Windows Vista and newer creates a VirtualStore under %USERPROFILE% (often ~ in Vim) to support applications that attempt to open protected files for writing when the user doesn't have permissions. Under User Account Control (UAC), this even applies to administrators who are not running from an elevated shell.

This can lead to problems when you make any modifications under $VIM that might be installed to a protected location, such as %ProgramFiles% as it is by default. To make sure Vim doesn't keep using any files written to the VirtualStore after making modifications under $VIM, delete the VirtualStore for Vim by doing the following from a console shell.

rmdir /q /s "%USERPROFILE%\AppData\Local\VirtualStore\Program Files\Vim"

Restart Vim.

Notes No explanation has been provided for why the above suggestion about deleting a directory tree would be desirable or safe. Also, no example of a problem that can occur is available. It would be useful to document how modifications under $VIM may occur, and the effect of deleting the VirtualStore files.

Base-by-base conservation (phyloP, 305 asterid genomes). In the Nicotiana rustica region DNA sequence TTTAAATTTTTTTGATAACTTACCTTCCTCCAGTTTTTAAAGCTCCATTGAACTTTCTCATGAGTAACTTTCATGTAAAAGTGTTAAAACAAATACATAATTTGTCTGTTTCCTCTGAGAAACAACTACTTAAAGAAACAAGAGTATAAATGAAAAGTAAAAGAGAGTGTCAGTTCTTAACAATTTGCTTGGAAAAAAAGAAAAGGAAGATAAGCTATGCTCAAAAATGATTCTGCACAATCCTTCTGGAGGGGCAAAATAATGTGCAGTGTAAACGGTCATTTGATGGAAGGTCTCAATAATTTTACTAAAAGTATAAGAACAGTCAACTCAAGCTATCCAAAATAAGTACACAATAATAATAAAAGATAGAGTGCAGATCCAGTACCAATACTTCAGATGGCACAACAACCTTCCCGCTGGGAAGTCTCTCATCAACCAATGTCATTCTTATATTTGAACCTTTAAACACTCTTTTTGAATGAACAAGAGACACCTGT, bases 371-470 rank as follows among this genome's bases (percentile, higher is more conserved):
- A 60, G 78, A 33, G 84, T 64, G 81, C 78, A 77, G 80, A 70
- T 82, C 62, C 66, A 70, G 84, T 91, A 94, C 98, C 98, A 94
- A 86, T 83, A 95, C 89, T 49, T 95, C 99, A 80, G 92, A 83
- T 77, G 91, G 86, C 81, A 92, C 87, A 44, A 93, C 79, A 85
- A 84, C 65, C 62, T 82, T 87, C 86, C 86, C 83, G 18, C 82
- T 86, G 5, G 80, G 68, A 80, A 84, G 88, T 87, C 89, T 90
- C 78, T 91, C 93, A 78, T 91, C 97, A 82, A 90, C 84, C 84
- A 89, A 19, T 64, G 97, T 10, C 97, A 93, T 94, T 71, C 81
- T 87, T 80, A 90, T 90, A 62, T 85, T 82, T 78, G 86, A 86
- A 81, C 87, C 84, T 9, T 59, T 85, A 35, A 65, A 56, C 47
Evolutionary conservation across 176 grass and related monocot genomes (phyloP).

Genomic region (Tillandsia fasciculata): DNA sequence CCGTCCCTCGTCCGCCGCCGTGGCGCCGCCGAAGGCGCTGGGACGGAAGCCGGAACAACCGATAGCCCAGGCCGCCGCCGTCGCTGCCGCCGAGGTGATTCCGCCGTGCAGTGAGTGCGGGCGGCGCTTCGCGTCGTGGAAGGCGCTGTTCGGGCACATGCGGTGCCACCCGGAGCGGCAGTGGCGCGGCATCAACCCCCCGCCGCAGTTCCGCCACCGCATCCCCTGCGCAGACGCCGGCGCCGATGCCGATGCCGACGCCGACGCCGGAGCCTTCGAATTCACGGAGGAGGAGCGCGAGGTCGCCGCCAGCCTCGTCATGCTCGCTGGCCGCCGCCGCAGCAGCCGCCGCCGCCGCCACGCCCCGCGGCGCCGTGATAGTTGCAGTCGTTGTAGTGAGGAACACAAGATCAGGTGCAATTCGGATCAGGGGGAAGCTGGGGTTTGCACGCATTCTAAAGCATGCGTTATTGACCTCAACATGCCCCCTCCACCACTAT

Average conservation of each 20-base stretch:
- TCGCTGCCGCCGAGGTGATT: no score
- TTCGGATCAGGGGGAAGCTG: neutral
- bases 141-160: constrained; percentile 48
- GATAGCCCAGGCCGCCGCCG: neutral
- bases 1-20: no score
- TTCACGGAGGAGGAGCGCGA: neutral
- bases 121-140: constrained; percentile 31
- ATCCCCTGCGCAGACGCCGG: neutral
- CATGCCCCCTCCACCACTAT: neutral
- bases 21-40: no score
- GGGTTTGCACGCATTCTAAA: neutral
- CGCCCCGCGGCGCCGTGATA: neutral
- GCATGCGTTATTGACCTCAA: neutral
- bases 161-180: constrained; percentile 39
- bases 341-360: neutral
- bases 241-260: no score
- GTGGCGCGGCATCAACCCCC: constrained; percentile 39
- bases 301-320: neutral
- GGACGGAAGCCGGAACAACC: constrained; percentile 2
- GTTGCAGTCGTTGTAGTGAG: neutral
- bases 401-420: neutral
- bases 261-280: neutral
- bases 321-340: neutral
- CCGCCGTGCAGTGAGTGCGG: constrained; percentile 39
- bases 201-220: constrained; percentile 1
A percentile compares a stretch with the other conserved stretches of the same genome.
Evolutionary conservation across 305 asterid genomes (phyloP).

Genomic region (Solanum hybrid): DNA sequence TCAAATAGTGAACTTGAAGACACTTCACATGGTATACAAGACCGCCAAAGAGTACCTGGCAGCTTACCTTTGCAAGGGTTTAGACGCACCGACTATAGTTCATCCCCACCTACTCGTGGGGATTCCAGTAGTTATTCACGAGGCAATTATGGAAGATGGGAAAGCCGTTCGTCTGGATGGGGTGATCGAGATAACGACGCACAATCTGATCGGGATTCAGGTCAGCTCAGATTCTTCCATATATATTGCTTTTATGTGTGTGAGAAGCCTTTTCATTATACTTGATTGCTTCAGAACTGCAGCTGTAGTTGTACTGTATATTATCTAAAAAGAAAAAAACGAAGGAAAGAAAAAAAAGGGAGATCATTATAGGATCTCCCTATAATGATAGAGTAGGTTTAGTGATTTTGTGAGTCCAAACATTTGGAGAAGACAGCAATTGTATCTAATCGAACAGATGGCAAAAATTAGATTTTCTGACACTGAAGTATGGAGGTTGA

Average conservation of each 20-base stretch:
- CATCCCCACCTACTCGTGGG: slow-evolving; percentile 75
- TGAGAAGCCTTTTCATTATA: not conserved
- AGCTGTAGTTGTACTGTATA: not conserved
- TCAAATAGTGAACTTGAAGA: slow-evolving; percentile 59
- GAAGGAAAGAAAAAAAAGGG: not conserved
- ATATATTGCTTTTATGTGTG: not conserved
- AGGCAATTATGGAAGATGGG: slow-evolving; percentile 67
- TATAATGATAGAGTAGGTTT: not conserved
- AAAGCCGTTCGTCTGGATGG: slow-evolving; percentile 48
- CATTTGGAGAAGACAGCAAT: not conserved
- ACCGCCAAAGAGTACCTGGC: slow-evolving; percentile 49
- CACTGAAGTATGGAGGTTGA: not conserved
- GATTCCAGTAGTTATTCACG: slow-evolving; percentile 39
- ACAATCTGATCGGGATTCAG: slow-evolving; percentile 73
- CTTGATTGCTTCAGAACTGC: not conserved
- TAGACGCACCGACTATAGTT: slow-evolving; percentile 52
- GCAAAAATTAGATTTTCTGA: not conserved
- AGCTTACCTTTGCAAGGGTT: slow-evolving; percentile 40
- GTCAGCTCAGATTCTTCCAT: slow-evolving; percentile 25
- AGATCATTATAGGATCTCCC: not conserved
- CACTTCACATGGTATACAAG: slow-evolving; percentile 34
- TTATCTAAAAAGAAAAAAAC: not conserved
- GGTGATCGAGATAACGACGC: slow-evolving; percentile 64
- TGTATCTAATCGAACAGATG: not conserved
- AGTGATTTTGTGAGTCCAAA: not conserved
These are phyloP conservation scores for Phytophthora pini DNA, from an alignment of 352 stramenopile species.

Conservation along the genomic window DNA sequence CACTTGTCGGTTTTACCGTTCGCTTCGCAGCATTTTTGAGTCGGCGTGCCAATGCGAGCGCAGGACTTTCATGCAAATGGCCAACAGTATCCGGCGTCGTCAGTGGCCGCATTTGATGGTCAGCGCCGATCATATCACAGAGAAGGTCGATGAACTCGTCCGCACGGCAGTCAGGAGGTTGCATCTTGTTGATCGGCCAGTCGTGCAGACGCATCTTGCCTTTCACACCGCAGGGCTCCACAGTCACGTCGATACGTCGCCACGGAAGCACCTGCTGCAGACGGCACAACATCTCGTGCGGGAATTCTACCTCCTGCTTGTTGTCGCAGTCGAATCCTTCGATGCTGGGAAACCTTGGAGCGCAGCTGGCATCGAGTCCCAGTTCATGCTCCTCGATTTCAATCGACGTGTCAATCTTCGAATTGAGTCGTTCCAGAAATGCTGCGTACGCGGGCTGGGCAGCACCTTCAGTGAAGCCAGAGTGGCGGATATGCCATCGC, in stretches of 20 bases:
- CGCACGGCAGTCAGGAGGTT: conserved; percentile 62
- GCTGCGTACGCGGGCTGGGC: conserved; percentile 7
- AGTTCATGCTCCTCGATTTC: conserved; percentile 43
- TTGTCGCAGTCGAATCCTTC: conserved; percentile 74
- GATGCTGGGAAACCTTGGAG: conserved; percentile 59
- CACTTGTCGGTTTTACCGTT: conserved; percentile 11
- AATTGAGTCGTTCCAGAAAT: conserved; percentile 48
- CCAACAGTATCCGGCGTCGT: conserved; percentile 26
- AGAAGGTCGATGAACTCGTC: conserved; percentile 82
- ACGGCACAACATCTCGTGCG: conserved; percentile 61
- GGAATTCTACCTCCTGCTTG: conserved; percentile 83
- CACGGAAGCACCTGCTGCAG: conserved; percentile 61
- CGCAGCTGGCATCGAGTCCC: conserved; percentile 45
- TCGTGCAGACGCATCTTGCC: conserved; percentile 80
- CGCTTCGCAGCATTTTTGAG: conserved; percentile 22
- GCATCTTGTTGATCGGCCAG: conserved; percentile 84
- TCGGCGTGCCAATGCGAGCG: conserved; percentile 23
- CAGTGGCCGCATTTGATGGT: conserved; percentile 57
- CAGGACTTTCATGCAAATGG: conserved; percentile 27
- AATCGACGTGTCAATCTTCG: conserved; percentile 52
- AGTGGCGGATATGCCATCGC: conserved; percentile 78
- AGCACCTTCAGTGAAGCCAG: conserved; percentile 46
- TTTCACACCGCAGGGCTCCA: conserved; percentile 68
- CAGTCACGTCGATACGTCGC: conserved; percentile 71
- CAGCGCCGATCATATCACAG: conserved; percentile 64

Several people have reported that they had no problem installing and using Vim on Vista. The users concerned did not perform any of the steps from this tip.

Consequently, it may be better to delete this tip unless some further explanations are available as to why the recommended procedures would be helpful.

There is no known reason to take the steps recommended in the "Download and Install" section of this tip. It is always dodgy to mix files from various sources, particularly if no reason for doing so is given.